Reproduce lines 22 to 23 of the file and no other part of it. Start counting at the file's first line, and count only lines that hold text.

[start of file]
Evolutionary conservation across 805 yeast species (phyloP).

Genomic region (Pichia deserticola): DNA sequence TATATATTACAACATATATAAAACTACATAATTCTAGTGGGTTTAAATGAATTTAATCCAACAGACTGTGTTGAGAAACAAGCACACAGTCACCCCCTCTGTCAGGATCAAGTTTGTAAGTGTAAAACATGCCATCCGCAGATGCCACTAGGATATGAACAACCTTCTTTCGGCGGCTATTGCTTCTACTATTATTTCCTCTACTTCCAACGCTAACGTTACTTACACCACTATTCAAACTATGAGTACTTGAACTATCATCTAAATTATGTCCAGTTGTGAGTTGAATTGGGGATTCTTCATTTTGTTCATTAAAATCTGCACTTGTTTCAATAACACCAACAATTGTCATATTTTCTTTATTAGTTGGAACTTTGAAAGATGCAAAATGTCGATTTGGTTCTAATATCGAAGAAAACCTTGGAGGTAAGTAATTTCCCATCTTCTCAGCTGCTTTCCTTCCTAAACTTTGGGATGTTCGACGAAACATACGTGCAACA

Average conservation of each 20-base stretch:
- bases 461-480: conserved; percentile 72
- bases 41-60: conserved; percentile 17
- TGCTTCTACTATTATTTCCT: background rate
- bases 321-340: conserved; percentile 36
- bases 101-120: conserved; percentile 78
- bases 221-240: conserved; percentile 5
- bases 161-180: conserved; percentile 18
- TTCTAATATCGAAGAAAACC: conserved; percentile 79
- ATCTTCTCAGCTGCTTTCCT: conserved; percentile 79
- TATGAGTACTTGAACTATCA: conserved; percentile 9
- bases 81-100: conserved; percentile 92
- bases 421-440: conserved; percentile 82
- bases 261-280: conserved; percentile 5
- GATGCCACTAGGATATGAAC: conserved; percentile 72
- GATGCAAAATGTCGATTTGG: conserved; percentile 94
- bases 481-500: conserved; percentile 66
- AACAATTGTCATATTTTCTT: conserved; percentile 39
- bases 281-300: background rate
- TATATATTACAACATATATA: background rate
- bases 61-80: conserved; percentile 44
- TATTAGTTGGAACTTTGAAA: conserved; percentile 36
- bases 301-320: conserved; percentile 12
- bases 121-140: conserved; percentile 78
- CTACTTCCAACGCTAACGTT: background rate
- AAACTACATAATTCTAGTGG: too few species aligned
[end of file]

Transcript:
- TATATATTACAACATATATA: background rate
- bases 61-80: conserved; percentile 44